Polarization Induced Changes in LSM Thin Film Electrode Composition Observed by In Operando Raman Spectroscopy and TOF-SIMS

Monday, 25 May 2015: 09:20
Boulevard Room C (Hilton Chicago)
M. D. McIntyre (Montana State University), M. L. Traulsen (Technical University of Denmark), K. Norrman (DTU Energy Conversion, Technical University of Denmark), S. Sanna (Technical University of Denmark), and R. A. Walker (Montana State University)
For decades strontium doped lanthanum manganite (LSM) electrodes have been the material of choice for cathodes in high temperature solid oxide fuel cells (SOFCs). LSM has relatively high electrical conductivity at high temperatures and has mechanical properties that are well matched to yttria stabilized zirconia (YSZ), a common electrolyte material.  Recently, LSM electrodes have been employed in lower temperature (300-500 °C) electrochemical gas purification applications. Several studies have attributed the electrochemical activation of LSM electrodes to changes in the surface stoichiometry under an applied potential.1-3  The presented work explores the polarisation induced changes in LSM electrode composition by utilizing in operando Raman spectroscopy and post mortem ToF-SIMS depth profiling on LSM thin film model electrodes fabricated by pulsed laser deposition on YSZ substrates with a thin (200 nm) CGO barrier layer. Experiments were conducted on cells with 200 nm thick (La0.85Sr0.15)0.9MnO3±δ  electrodes in 10% O2 at 500°C and 700°C under various electrical polarisations (-0.5V, ±1V and -2.5V). Raman spectra recorded continuously during polarisation showed evidence of shifts in band intensities that were both reversible and dependent on the direction of the applied potential (Figure 1).  The spectral changes were assigned to changes in the LSM electronic structure and specifically to changes in the relative oxide concentration in LSM’s near surface region.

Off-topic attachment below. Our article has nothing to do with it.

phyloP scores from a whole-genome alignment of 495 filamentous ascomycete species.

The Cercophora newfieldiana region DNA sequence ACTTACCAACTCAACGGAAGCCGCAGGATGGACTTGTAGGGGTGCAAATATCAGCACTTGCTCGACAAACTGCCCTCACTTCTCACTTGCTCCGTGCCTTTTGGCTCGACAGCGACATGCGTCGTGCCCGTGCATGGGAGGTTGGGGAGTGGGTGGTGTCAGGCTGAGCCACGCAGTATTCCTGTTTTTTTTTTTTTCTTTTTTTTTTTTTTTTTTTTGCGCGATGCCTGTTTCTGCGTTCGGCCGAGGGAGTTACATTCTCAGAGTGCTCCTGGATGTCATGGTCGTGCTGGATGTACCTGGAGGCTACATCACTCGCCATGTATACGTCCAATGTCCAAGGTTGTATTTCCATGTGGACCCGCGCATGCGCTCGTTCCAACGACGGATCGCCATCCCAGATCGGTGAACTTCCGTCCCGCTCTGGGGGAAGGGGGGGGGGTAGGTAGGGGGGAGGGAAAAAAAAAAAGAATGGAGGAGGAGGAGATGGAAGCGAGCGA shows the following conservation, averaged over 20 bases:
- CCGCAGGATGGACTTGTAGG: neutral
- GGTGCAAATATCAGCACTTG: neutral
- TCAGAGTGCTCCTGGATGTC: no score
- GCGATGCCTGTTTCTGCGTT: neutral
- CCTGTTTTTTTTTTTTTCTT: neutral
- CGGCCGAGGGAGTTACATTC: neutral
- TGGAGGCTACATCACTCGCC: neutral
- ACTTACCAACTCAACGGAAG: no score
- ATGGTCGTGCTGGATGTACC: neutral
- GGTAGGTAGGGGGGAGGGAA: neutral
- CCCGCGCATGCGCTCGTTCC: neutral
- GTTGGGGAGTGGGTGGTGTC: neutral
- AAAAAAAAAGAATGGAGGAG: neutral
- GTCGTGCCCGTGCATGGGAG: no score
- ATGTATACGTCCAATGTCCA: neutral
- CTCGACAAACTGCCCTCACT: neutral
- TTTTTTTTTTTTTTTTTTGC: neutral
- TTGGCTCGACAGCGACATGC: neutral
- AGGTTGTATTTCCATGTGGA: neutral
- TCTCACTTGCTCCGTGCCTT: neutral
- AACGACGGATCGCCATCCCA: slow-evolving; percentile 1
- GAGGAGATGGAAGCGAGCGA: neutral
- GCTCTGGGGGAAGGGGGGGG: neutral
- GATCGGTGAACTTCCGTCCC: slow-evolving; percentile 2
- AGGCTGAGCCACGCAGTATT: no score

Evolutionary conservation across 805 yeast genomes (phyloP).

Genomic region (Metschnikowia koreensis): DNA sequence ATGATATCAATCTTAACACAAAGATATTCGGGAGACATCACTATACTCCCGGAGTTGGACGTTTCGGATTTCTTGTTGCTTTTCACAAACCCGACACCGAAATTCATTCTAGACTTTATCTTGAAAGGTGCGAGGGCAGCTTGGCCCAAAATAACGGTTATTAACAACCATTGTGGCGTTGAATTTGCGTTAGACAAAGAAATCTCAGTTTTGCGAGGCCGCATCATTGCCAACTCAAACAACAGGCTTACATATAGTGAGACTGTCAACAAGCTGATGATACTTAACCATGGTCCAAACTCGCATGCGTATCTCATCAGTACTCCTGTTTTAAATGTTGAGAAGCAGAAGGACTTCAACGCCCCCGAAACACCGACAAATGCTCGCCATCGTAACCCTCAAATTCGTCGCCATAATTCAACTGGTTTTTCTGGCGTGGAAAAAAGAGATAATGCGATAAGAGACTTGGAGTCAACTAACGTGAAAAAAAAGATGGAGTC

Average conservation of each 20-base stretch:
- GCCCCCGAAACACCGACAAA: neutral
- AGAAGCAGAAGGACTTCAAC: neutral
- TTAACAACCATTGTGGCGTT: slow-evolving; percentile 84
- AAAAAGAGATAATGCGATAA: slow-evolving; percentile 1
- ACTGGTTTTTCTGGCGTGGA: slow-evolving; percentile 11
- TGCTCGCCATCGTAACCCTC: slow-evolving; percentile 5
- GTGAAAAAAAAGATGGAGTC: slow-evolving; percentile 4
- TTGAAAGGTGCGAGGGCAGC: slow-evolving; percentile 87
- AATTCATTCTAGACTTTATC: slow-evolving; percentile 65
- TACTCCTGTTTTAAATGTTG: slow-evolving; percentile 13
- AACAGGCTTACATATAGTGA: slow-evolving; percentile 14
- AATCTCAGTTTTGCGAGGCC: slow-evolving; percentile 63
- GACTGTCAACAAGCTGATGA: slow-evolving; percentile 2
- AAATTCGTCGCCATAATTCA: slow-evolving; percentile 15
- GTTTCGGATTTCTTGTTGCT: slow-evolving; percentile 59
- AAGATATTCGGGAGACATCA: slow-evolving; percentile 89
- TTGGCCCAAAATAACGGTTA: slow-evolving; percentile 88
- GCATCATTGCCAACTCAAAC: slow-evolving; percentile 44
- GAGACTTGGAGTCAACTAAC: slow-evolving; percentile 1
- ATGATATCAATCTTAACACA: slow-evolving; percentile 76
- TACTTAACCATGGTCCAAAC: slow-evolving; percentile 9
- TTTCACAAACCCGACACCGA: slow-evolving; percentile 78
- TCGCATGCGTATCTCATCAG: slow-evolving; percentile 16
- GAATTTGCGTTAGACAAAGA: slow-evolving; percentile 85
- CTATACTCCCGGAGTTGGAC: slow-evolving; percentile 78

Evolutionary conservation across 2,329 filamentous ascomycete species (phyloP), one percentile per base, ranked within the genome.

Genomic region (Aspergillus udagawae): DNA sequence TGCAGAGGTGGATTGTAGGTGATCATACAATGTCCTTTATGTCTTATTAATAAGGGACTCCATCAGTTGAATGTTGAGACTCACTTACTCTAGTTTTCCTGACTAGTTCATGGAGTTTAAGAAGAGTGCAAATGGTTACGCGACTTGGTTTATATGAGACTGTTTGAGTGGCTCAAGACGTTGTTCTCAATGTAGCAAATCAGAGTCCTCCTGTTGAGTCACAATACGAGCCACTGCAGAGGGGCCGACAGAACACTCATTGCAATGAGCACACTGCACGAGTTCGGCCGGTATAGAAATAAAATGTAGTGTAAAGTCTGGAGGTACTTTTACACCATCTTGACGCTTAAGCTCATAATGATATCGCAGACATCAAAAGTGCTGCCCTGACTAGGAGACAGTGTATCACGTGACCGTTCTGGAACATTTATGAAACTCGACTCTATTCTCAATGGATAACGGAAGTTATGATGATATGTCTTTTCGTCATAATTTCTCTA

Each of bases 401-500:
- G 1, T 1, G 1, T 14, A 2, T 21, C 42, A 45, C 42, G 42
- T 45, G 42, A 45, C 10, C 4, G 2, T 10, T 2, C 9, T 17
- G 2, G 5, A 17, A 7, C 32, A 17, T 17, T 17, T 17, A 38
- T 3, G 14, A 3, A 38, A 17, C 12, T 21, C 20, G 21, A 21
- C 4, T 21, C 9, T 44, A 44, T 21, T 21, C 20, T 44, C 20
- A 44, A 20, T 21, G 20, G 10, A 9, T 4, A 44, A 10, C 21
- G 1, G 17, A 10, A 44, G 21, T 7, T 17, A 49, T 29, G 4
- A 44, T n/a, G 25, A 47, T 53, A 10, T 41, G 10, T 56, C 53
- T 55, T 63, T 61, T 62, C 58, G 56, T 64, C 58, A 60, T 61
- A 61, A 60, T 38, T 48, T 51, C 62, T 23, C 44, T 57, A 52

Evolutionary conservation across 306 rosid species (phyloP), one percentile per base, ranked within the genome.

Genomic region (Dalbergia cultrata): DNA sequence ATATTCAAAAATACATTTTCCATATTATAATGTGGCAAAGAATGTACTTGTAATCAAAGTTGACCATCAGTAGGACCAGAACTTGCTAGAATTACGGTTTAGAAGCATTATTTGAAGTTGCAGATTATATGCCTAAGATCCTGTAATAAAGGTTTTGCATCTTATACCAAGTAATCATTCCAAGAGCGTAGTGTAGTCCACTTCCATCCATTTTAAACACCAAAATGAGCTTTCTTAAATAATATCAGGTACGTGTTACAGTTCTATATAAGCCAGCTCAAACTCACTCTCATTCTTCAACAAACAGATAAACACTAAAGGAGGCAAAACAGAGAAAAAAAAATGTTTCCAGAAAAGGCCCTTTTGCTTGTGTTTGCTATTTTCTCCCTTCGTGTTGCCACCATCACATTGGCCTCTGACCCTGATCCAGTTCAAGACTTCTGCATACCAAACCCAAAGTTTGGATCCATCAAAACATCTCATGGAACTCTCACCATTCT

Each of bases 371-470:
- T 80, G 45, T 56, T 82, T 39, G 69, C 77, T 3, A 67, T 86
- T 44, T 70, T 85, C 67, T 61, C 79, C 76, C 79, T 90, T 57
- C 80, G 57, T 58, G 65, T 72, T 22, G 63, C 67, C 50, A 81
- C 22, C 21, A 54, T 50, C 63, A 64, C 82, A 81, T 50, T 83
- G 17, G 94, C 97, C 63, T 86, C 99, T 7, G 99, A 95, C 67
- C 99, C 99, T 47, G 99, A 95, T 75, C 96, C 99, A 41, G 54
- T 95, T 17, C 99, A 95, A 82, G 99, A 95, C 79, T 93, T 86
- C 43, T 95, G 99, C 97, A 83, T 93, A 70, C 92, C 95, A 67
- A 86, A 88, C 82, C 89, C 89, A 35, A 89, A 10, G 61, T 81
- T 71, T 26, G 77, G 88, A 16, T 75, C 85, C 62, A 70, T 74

Ex situ ToF-SIMS depth profiles were recorded through the LSM thin film electrodes and revealed distinct compositional changes throughout the electrodes (Figure 2). The electrode elements and impurities separated into distinct layers that were more pronounced for the stronger applied polarisations. The mechanism behind this separation into “layers” in the LSM electrode poses interesting questions about mass transfer and ion migration in conducting materials subject to electrical polarisation.

Figure 1. Representative Raman spectra collected on an LSM electrode at 700 °C with the cell open at circuit voltage (OCV) and polarised at (a) -1 V and (b) +1 V.  The peaks at 440 and 600 cm-1 are signatures from the CGO and YSZ electrolyte, respectively. 

Figure 2. ToF-SIMS depth profile of LSM electrode polarised at -1V at 700 °C for 2 h. Stapled lines mark layers enriched in different species.


1 M. Backhaus-Ricoult, K. Adib, T. St.Clair, B. Luerssen, L. Gregoratti and A. Barinov, Solid State Ionics, 2008, 179, 891.

2 M. A. Haider and S. McIntosh, J. Electrochem. Soc., 2009, 156, B1369.

3 S. P. Jiang and J. G. Love, Solid State Ionics, 2003, 158, 45.